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Picture an Asian man with his friends talking about his wife’s potential jealousy; enter the wife. The next dialogue is “The weather! My god! It’s… everywhere.” Hooked yet?


Kim’s Convenience follows the story of a Korean-Canadian family - the parents own a convenience store, the son works in a car rental, and the daughter studies photography. The writers and producers take everyday occurrences, generational and cultural differences of growing up in different countries, and family dysfunctionality to create a hilarious sitcom. The added bonus? Other than elements of harmless drama, romance, comedy, and a lot of chaos and confusion, weaved into the plot are teachable moments! What constitutes homophobia? How have gender roles changed over time? How do you use the proper pronouns to address someone?


The quarantine has led a lot of us into the bosom and open arms of Netflix. From the many shows I have seen while obtaining my Ph.D. in Netflix, Kim’s Convenience ranks number 1. In my opinion, it is one of the most underrated comedy shows. If I were to be completely honest, the trailer didn’t really appeal to me. However, my sister’s constant jabbering about the show resulted in me finishing 4 seasons and 52 episodes in a grand total of 3 days! I have no qualms in admitting that sometimes jabbering leads one straight to gems. 


If the comedy alone isn’t enough, here are some reasons you should watch Kim’s Convenience. 

Representation & Equality:

Asians are a grossly underrepresented minority in Hollywood. They are usually given very little screen time and are often pushed into the background or used as tropes. Asians have deserved authentic representation for a long time now. Even in today’s time and age, there are very few shows that are centered around Asians. This show, put simply, describes how an actual society is; Canada isn’t filled with Asians in the background, they are an integral part of the society. The show doesn’t just have racial representation, but also appropriately represents the LGBTQIA+ community.                                       

Kim’s Convenience also questions a lot of implicit biases against women - attitudes developed around patriarchal interpretations of an ideal woman that define and shape the social and cultural contexts of women across the world. In short, the show constantly tries to analyze what results in a group’s second class status in society and works towards changing it by asking the right questions. This brings me to my next point.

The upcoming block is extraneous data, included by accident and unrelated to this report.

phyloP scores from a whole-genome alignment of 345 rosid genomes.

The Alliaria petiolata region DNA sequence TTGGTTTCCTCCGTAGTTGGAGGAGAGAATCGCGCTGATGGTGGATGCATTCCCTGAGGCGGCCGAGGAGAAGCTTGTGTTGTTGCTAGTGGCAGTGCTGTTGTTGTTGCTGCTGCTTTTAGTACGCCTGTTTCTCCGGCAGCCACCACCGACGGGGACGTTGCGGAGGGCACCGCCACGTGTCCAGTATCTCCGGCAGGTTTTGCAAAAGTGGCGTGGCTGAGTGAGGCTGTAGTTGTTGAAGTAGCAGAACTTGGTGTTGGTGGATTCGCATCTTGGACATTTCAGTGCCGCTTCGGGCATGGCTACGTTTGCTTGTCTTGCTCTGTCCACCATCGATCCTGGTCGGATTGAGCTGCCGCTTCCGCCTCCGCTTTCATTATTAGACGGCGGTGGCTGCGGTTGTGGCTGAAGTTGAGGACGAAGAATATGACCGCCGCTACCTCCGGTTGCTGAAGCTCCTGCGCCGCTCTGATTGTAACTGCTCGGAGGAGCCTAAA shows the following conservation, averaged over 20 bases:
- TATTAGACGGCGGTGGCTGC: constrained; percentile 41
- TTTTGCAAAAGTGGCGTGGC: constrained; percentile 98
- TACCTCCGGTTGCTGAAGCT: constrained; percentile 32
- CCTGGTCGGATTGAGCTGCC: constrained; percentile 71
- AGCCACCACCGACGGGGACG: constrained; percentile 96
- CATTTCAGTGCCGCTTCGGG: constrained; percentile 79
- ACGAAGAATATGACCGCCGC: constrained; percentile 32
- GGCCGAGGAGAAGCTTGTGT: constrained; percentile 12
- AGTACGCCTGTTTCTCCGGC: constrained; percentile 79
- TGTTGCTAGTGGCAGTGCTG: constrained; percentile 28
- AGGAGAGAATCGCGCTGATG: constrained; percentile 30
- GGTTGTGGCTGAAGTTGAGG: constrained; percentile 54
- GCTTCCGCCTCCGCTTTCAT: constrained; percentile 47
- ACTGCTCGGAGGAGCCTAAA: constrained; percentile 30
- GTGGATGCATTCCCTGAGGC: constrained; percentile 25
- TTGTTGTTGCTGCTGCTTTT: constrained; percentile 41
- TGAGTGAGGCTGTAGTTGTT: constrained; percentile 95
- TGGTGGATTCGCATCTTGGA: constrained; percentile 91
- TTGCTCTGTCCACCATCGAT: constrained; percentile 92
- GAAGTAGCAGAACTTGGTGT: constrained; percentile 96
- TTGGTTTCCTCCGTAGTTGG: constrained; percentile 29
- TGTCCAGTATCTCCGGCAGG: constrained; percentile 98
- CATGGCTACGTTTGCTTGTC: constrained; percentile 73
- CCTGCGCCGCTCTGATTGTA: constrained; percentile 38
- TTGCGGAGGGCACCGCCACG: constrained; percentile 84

Educating the audience without sounding too preachy:

Be it about the LQBTQIA+ community or Asians, Kim’s Convenience leaves no stone unturned in educating people without being overbearing. Given the nature of the world we live in, creating awareness  about different communities and their lives is very important. Who decides what is normal and what is abnormal? Kim’s Convenience shows that the world we live in can be good, without creating a fantasy, utopian land. We learn to unlearn so that we can create a supportive environment for young people from different communities.

Family relations:

No family is perfect, and neither are the Kims. Certain main characters have complicated relationships with each other. This is exactly what makes the show so appealing - it showcases a family in its most authentic form. The family knows they are not perfect, but they choose to embrace these flaws and accept them rather than hiding behind a facade. Their fear, their sadness, their anger (occasionally) towards one another invites us to introspect, analyze and examine our own feelings.

The plotline and a brilliant cast:

The plotline is charming, empathetic, wholesome, and heartwarming. The elements of the show make it easy to relate to. For instance, the characters are not dressed in bling-y clothes, rather, they are ordinary middle-class people with a half-decent wardrobe. The honesty with which actors Paul Sun-Hyung Lee, Simu Liu, Andrea Bang, Jean Yoon, and various other cast members perform their roles makes this show a treasure that one will cherish forever. 

While Kim’s Convenience store sells a lot of things you need on an everyday basis, the show sells happiness. This heartfelt and honest tale will always fill you with joy, and leave your heart wanting for more. 

So the next time you find yourself looking for a show, give Kim’s Convenience a try. It will be anything but inconvenient! 

Akshaya is a final year psychology student at Krea who spends a majority of her time thinking of her endless pile of assignments and crying about them. The rest of the time is split between her taking small steps to change the world, doing things she is passionate about (writing and cooking), and in trying to come up with catchy quotes promoting her friends, her belongings, and herself.
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